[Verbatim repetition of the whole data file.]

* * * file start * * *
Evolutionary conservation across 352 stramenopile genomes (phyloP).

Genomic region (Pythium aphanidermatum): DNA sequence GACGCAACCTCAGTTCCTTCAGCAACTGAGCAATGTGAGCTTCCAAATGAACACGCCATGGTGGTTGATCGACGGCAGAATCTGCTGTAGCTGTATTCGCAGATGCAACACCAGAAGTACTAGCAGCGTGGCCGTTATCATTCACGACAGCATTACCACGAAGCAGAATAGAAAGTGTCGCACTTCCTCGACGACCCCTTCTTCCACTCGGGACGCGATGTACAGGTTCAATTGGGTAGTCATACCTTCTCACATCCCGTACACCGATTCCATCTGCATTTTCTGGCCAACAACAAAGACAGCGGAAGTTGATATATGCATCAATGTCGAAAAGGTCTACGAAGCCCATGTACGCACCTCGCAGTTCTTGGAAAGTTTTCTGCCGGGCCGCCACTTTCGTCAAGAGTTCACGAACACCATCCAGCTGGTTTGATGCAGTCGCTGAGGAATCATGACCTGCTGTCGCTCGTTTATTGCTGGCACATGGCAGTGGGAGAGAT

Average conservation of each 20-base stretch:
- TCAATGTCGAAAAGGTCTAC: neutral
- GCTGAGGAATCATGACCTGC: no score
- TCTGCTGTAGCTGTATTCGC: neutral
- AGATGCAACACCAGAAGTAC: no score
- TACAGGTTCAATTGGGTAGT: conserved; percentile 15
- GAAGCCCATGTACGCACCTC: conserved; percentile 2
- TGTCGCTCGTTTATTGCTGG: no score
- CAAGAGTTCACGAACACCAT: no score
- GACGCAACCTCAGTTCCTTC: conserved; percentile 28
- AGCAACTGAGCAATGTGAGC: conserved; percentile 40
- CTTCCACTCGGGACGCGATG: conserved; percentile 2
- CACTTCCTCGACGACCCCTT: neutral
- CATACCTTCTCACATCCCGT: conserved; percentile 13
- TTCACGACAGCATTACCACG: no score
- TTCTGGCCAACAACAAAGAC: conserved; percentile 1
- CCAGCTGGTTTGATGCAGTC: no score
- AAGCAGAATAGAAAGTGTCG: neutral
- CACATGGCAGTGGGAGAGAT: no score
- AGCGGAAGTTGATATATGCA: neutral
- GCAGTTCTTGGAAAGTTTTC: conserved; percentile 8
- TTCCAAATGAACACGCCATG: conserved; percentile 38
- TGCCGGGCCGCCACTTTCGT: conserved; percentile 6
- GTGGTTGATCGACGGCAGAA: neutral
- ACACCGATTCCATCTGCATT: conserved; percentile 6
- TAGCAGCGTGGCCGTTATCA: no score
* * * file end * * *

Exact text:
Evolutionary conservation across 352 stramenopile genomes (phyloP).

Genomic region (Pythium aphanidermatum): DNA sequence GACGCAACCTCAGTTCCTTCAGCAACTGAGCAATGTGAGCTTCCAAATGAACACGCCATGGTGGTTGATCGACGGCAGAATCTGCTGTAGCTGTATTCGCAGATGCAACACCAGAAGTACTAGCAGCGTGGCCGTTATCATTCACGACAGCATTACCACGAAGCAGAATAGAAAGTGTCGCACTTCCTCGACGACCCCTTCTTCCACTCGGGACGCGATGTACAGGTTCAATTGGGTAGTCATACCTTCTCACATCCCGTACACCGATTCCATCTGCATTTTCTGGCCAACAACAAAGACAGCGGAAGTTGATATATGCATCAATGTCGAAAAGGTCTACGAAGCCCATGTACGCACCTCGCAGTTCTTGGAAAGTTTTCTGCCGGGCCGCCACTTTCGTCAAGAGTTCACGAACACCATCCAGCTGGTTTGATGCAGTCGCTGAGGAATCATGACCTGCTGTCGCTCGTTTATTGCTGGCACATGGCAGTGGGAGAGAT

Average conservation of each 20-base stretch:
- TCAATGTCGAAAAGGTCTAC: neutral
- GCTGAGGAATCATGACCTGC: no score
- TCTGCTGTAGCTGTATTCGC: neutral
- AGATGCAACACCAGAAGTAC: no score
- TACAGGTTCAATTGGGTAGT: conserved; percentile 15
- GAAGCCCATGTACGCACCTC: conserved; percentile 2
- TGTCGCTCGTTTATTGCTGG: no score
- CAAGAGTTCACGAACACCAT: no score
- GACGCAACCTCAGTTCCTTC: conserved; percentile 28
- AGCAACTGAGCAATGTGAGC: conserved; percentile 40
- CTTCCACTCGGGACGCGATG: conserved; percentile 2
- CACTTCCTCGACGACCCCTT: neutral
- CATACCTTCTCACATCCCGT: conserved; percentile 13
- TTCACGACAGCATTACCACG: no score
- TTCTGGCCAACAACAAAGAC: conserved; percentile 1
- CCAGCTGGTTTGATGCAGTC: no score
- AAGCAGAATAGAAAGTGTCG: neutral
- CACATGGCAGTGGGAGAGAT: no score
- AGCGGAAGTTGATATATGCA: neutral
- GCAGTTCTTGGAAAGTTTTC: conserved; percentile 8
- TTCCAAATGAACACGCCATG: conserved; percentile 38
- TGCCGGGCCGCCACTTTCGT: conserved; percentile 6
- GTGGTTGATCGACGGCAGAA: neutral
- ACACCGATTCCATCTGCATT: conserved; percentile 6
- TAGCAGCGTGGCCGTTATCA: no score